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Over the past days extracts from Living Eucharist have been posted on our parish blog. (Today’s reflection appears at the end of this blog!)

Living Eucharist is a daily blog to offer opportunities and encouragement to deepen our participation in Sunday Mass.

It does this in two ways.

First it helps us prepare for each Sunday’s Mass by focussing in turn on the principal elements of the Liturgy of the Word. Acknowledging that the Liturgy of the Word is often structured with readings chosen to complement the Gospel reading and that can seem a little arbitrary until we know what the Gospel reading is. So, each week, the blog begins on Thursday with the presentation of the coming Sunday’s Gospel. It continues over the following three days, ending on Sunday with the First Reading, ie presenting the readings and psalm of the Liturgy of the Word in the reverse order to how they are heard on Sunday.

In the three days following the Sunday, various elements of the Mass are considered or reconsidered. Generally the blog returns to elements of the Liturgy of the Word, but may also consider other elements of the Mass of Sunday. These will from time to time certainly include the Collect, Preface, or particular diocesan or national Days of Prayer.

To receive the daily postings, please subscribe to Living Eucharist direct, or follow this Blog, or our parish Facebook page.

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Today’s post:
Pilgrim martyrs

The Second reading at Mass on Sunday, the 22nd Sunday of Ordinary Time begins a number of weeks of reading the Letter of James – termed ‘an epistle of straw’ by Martin Luther (in other words he didn’t like it!).

You might like to (re-) read the Letter as a whole. It is short. And having that overview will surely enrich your hearing and praying with the extracts over the coming Sundays.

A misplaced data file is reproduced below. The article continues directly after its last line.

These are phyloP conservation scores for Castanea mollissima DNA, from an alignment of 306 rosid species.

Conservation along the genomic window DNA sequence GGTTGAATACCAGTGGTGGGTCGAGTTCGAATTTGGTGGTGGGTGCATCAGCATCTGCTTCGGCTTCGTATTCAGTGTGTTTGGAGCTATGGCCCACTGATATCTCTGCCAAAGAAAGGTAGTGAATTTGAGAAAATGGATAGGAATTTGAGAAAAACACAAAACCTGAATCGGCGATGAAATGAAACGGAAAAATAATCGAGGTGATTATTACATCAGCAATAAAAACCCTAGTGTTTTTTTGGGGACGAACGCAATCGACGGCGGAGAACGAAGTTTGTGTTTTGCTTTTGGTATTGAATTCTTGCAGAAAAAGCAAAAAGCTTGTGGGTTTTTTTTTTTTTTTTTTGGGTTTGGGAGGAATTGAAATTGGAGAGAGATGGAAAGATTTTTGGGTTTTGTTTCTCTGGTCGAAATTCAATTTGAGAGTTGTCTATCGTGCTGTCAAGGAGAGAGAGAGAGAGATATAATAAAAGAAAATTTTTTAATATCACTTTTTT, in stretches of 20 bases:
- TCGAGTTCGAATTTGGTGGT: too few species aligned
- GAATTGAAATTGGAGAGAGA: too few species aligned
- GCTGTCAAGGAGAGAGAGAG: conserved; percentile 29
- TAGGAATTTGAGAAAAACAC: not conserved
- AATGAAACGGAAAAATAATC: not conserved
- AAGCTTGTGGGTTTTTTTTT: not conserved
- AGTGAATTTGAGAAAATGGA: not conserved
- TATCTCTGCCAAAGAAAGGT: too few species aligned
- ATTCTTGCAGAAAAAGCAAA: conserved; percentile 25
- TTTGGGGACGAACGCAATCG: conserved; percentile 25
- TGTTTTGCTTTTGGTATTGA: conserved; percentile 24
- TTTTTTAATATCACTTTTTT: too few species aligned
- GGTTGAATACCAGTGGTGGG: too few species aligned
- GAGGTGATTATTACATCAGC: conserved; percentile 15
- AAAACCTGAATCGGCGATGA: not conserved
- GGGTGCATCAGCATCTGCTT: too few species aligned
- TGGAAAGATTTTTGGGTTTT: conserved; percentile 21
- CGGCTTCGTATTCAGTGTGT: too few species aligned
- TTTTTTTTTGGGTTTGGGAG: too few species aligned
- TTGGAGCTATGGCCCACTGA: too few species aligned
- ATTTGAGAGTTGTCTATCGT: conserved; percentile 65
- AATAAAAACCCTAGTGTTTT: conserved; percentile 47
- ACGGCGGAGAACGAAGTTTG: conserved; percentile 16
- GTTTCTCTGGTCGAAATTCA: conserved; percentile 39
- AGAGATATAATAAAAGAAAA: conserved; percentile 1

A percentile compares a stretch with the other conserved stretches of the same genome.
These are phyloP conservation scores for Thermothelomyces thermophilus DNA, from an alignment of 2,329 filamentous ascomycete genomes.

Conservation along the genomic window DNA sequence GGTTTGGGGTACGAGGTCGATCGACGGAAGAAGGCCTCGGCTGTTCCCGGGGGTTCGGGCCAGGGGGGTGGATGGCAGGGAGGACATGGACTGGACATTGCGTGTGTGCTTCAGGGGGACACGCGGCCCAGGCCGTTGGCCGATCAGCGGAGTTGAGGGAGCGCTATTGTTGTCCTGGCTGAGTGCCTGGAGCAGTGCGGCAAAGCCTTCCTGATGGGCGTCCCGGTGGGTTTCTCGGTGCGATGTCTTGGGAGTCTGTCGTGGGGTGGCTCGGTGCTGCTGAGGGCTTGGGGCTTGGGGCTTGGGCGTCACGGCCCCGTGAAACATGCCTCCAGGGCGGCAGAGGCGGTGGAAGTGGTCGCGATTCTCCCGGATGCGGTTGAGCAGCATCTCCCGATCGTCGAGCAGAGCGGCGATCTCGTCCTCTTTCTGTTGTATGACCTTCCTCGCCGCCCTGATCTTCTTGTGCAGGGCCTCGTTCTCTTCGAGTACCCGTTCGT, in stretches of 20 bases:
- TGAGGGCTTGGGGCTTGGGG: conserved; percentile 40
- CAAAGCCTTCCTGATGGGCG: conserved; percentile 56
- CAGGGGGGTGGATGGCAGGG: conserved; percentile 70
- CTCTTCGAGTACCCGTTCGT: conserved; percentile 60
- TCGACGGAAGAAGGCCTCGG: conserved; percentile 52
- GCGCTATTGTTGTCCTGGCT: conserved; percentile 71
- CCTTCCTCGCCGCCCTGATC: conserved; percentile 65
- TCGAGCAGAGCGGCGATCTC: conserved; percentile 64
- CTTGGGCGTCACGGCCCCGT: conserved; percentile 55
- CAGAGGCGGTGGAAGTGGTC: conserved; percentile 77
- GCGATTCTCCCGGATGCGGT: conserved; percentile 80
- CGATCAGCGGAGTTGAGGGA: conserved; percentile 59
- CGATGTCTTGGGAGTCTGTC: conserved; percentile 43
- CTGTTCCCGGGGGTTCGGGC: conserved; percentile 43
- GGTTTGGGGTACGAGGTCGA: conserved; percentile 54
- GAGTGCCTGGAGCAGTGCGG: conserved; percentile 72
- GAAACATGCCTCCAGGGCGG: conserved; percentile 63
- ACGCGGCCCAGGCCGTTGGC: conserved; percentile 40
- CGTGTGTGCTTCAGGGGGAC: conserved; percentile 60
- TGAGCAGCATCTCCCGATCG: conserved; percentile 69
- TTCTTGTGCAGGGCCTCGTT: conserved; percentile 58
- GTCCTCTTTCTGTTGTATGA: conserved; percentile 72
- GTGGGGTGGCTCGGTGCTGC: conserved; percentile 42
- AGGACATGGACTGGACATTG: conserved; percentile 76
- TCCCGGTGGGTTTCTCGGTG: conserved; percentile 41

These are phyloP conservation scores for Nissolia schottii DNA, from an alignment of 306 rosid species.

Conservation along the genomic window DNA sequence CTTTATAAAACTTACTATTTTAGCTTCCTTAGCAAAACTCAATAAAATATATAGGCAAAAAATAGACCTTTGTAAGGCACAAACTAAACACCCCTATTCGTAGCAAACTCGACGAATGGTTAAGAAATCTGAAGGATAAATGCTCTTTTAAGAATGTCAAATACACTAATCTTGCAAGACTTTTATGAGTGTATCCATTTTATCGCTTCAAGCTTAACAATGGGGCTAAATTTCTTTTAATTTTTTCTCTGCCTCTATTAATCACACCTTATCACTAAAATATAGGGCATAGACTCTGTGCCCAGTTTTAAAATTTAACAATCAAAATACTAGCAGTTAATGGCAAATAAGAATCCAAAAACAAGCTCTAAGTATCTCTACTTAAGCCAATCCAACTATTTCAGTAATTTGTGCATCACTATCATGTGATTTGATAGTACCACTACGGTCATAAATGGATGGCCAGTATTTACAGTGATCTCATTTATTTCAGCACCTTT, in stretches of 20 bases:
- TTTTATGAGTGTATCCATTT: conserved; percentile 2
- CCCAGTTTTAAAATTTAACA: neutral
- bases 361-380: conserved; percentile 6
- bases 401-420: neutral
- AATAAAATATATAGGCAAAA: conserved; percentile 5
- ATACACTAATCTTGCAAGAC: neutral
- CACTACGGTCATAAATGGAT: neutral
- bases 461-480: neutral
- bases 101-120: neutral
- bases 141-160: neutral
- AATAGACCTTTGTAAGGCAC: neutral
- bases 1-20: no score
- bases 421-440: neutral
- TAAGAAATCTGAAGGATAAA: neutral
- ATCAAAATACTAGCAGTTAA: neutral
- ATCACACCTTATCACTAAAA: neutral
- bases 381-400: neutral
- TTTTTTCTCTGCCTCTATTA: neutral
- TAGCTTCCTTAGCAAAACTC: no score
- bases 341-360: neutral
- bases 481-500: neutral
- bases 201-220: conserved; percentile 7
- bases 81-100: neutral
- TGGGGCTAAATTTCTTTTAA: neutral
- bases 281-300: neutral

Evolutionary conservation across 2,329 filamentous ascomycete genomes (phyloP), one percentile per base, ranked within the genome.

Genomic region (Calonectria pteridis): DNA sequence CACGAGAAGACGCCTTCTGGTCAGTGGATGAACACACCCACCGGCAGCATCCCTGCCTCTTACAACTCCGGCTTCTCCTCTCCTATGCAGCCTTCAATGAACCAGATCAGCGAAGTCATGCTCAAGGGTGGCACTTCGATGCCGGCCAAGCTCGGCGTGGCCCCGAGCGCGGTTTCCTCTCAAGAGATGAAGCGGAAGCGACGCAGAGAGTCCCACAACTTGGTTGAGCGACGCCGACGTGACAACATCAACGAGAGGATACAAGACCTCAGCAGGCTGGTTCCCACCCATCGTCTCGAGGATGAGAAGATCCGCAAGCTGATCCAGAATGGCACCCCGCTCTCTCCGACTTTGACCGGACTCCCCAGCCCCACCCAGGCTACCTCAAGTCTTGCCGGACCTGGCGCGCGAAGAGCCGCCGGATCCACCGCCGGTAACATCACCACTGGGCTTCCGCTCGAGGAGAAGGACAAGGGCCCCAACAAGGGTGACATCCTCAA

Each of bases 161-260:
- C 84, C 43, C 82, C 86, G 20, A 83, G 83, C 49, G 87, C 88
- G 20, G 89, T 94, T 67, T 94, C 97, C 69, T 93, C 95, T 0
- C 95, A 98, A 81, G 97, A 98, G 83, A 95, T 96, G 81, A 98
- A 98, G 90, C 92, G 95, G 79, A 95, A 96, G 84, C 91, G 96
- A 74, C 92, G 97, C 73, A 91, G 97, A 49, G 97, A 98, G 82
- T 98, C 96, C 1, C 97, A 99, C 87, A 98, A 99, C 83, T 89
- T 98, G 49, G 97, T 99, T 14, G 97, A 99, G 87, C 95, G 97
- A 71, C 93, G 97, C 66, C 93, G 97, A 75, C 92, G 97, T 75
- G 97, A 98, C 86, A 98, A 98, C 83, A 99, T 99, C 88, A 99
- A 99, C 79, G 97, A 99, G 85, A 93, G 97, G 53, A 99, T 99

It is all that is good, everything that is perfect, which is given us from above; it comes down from the Father of all light; with him there is no such thing as alteration, no shadow of a change. By his own choice he made us his children by the message of the truth so that we should be a sort of first-fruits of all that he had created. So do away with all the impurities and bad habits that are still left in you – accept and submit to the word which has been planted in you and can save your souls. But you must do what the word tells you, and not just listen to it and deceive yourselves.

Pure, unspoilt religion, in the eyes of God our Father is this: coming to the help of orphans and widows when they need it, and keeping oneself uncontaminated by the world.

James 1:17-18,21-22,27

The translation of the Scriptures used in our Lectionary is from the Jerusalem Bible. In this case, the translation of the first line of this passage introduces an idiomatic English structure which, particularly when read without the previous verse, may make the sentence less clear, and some readers to stumble.

It could however simply read: ‘All that is good, everything that is perfect, is given us from above…’

This is a staggering profession of faith, a confession of thanksgiving. One of the reasons Luther was less than keen on the Letter was because of its emphasis (elsewhere) on our good works. But here, right at the beginning, James sets out his stall. All that is good begins with God. All we can do, and should do, and must do, is by way of response to the God who is Good, and who shares with us his love and goodness in an infinite number of ways.

  • Count the blessings of today.
  • Give thanks to God for them.
  • Think how you can best make use of them.
  • Do your best.

Carving of St James and pilgrim martyrs, Musee Calvet, Avignon. (c) 2014, Allen Morris

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